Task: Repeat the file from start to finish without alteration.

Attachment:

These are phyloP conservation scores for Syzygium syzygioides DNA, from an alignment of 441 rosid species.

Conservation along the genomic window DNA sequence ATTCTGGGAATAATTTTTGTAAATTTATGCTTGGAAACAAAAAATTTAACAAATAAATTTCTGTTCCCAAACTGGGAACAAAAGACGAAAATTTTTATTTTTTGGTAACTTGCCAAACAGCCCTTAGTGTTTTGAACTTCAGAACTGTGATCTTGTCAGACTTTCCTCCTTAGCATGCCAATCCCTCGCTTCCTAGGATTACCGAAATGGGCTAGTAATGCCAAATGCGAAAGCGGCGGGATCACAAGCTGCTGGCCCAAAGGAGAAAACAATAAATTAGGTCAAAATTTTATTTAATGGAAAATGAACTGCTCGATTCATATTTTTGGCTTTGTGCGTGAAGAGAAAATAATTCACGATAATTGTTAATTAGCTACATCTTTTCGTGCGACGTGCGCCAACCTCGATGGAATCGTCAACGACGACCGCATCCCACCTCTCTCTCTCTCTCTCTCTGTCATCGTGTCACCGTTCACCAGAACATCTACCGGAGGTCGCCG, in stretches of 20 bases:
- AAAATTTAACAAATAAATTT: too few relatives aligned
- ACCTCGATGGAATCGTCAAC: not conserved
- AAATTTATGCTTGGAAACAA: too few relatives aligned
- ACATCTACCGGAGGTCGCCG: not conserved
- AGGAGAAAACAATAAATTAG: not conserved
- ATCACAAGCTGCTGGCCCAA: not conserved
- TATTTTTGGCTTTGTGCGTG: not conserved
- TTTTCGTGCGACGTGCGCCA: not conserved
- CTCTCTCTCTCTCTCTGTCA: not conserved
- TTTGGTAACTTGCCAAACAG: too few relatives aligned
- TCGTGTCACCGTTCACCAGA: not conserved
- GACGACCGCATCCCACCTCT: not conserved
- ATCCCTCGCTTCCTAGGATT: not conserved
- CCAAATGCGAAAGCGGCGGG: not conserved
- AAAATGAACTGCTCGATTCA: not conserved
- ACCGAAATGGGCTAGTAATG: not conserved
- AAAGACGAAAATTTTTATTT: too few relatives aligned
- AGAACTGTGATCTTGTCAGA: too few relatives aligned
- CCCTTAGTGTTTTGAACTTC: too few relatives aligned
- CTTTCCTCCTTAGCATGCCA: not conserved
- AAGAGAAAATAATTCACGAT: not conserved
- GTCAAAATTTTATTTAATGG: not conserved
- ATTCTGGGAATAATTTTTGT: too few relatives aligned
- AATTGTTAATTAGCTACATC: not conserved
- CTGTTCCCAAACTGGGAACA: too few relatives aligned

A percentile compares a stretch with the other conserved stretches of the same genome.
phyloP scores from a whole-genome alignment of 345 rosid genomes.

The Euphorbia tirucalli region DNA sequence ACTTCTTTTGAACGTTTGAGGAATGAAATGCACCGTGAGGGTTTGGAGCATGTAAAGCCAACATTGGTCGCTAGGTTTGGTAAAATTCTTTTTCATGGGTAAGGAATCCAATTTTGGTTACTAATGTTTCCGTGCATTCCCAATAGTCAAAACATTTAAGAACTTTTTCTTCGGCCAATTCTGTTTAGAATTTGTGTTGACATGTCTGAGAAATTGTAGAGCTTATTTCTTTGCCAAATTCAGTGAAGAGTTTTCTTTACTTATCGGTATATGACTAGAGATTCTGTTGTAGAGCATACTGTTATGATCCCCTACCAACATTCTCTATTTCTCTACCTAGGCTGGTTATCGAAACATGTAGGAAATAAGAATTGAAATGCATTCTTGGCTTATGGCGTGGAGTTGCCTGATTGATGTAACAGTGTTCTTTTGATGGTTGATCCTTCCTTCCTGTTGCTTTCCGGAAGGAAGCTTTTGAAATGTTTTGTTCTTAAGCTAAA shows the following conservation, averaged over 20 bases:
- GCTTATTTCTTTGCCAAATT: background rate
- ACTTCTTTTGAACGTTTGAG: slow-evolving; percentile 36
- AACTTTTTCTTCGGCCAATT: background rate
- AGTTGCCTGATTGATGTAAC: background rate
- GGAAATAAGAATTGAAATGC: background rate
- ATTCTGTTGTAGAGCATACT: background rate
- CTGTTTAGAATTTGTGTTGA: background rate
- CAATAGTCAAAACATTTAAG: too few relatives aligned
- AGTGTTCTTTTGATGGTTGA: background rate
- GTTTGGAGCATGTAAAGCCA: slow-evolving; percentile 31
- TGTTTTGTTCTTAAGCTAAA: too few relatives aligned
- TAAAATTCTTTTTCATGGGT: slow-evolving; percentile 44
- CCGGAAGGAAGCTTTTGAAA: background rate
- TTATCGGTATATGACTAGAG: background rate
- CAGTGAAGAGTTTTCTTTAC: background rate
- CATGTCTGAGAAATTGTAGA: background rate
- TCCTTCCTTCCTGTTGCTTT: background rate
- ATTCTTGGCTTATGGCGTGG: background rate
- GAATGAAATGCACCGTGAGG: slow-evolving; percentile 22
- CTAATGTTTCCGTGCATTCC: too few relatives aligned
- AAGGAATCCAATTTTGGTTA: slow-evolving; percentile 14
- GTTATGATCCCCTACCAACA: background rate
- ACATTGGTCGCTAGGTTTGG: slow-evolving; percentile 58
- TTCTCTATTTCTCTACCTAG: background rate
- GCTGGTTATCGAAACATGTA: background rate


These are phyloP conservation scores for Syzygium syzygioides DNA, from an alignment of 441 rosid species.

Conservation along the genomic window DNA sequence ATTCTGGGAATAATTTTTGTAAATTTATGCTTGGAAACAAAAAATTTAACAAATAAATTTCTGTTCCCAAACTGGGAACAAAAGACGAAAATTTTTATTTTTTGGTAACTTGCCAAACAGCCCTTAGTGTTTTGAACTTCAGAACTGTGATCTTGTCAGACTTTCCTCCTTAGCATGCCAATCCCTCGCTTCCTAGGATTACCGAAATGGGCTAGTAATGCCAAATGCGAAAGCGGCGGGATCACAAGCTGCTGGCCCAAAGGAGAAAACAATAAATTAGGTCAAAATTTTATTTAATGGAAAATGAACTGCTCGATTCATATTTTTGGCTTTGTGCGTGAAGAGAAAATAATTCACGATAATTGTTAATTAGCTACATCTTTTCGTGCGACGTGCGCCAACCTCGATGGAATCGTCAACGACGACCGCATCCCACCTCTCTCTCTCTCTCTCTCTGTCATCGTGTCACCGTTCACCAGAACATCTACCGGAGGTCGCCG, in stretches of 20 bases:
- AAAATTTAACAAATAAATTT: too few relatives aligned
- ACCTCGATGGAATCGTCAAC: not conserved
- AAATTTATGCTTGGAAACAA: too few relatives aligned
- ACATCTACCGGAGGTCGCCG: not conserved
- AGGAGAAAACAATAAATTAG: not conserved
- ATCACAAGCTGCTGGCCCAA: not conserved
- TATTTTTGGCTTTGTGCGTG: not conserved
- TTTTCGTGCGACGTGCGCCA: not conserved
- CTCTCTCTCTCTCTCTGTCA: not conserved
- TTTGGTAACTTGCCAAACAG: too few relatives aligned
- TCGTGTCACCGTTCACCAGA: not conserved
- GACGACCGCATCCCACCTCT: not conserved
- ATCCCTCGCTTCCTAGGATT: not conserved
- CCAAATGCGAAAGCGGCGGG: not conserved
- AAAATGAACTGCTCGATTCA: not conserved
- ACCGAAATGGGCTAGTAATG: not conserved
- AAAGACGAAAATTTTTATTT: too few relatives aligned
- AGAACTGTGATCTTGTCAGA: too few relatives aligned
- CCCTTAGTGTTTTGAACTTC: too few relatives aligned
- CTTTCCTCCTTAGCATGCCA: not conserved
- AAGAGAAAATAATTCACGAT: not conserved
- GTCAAAATTTTATTTAATGG: not conserved
- ATTCTGGGAATAATTTTTGT: too few relatives aligned
- AATTGTTAATTAGCTACATC: not conserved
- CTGTTCCCAAACTGGGAACA: too few relatives aligned

A percentile compares a stretch with the other conserved stretches of the same genome.
phyloP scores from a whole-genome alignment of 345 rosid genomes.

The Euphorbia tirucalli region DNA sequence ACTTCTTTTGAACGTTTGAGGAATGAAATGCACCGTGAGGGTTTGGAGCATGTAAAGCCAACATTGGTCGCTAGGTTTGGTAAAATTCTTTTTCATGGGTAAGGAATCCAATTTTGGTTACTAATGTTTCCGTGCATTCCCAATAGTCAAAACATTTAAGAACTTTTTCTTCGGCCAATTCTGTTTAGAATTTGTGTTGACATGTCTGAGAAATTGTAGAGCTTATTTCTTTGCCAAATTCAGTGAAGAGTTTTCTTTACTTATCGGTATATGACTAGAGATTCTGTTGTAGAGCATACTGTTATGATCCCCTACCAACATTCTCTATTTCTCTACCTAGGCTGGTTATCGAAACATGTAGGAAATAAGAATTGAAATGCATTCTTGGCTTATGGCGTGGAGTTGCCTGATTGATGTAACAGTGTTCTTTTGATGGTTGATCCTTCCTTCCTGTTGCTTTCCGGAAGGAAGCTTTTGAAATGTTTTGTTCTTAAGCTAAA shows the following conservation, averaged over 20 bases:
- GCTTATTTCTTTGCCAAATT: background rate
- ACTTCTTTTGAACGTTTGAG: slow-evolving; percentile 36
- AACTTTTTCTTCGGCCAATT: background rate
- AGTTGCCTGATTGATGTAAC: background rate
- GGAAATAAGAATTGAAATGC: background rate
- ATTCTGTTGTAGAGCATACT: background rate
- CTGTTTAGAATTTGTGTTGA: background rate
- CAATAGTCAAAACATTTAAG: too few relatives aligned
- AGTGTTCTTTTGATGGTTGA: background rate
- GTTTGGAGCATGTAAAGCCA: slow-evolving; percentile 31
- TGTTTTGTTCTTAAGCTAAA: too few relatives aligned
- TAAAATTCTTTTTCATGGGT: slow-evolving; percentile 44
- CCGGAAGGAAGCTTTTGAAA: background rate
- TTATCGGTATATGACTAGAG: background rate
- CAGTGAAGAGTTTTCTTTAC: background rate
- CATGTCTGAGAAATTGTAGA: background rate
- TCCTTCCTTCCTGTTGCTTT: background rate
- ATTCTTGGCTTATGGCGTGG: background rate
- GAATGAAATGCACCGTGAGG: slow-evolving; percentile 22
- CTAATGTTTCCGTGCATTCC: too few relatives aligned
- AAGGAATCCAATTTTGGTTA: slow-evolving; percentile 14
- GTTATGATCCCCTACCAACA: background rate
- ACATTGGTCGCTAGGTTTGG: slow-evolving; percentile 58
- TTCTCTATTTCTCTACCTAG: background rate
- GCTGGTTATCGAAACATGTA: background rate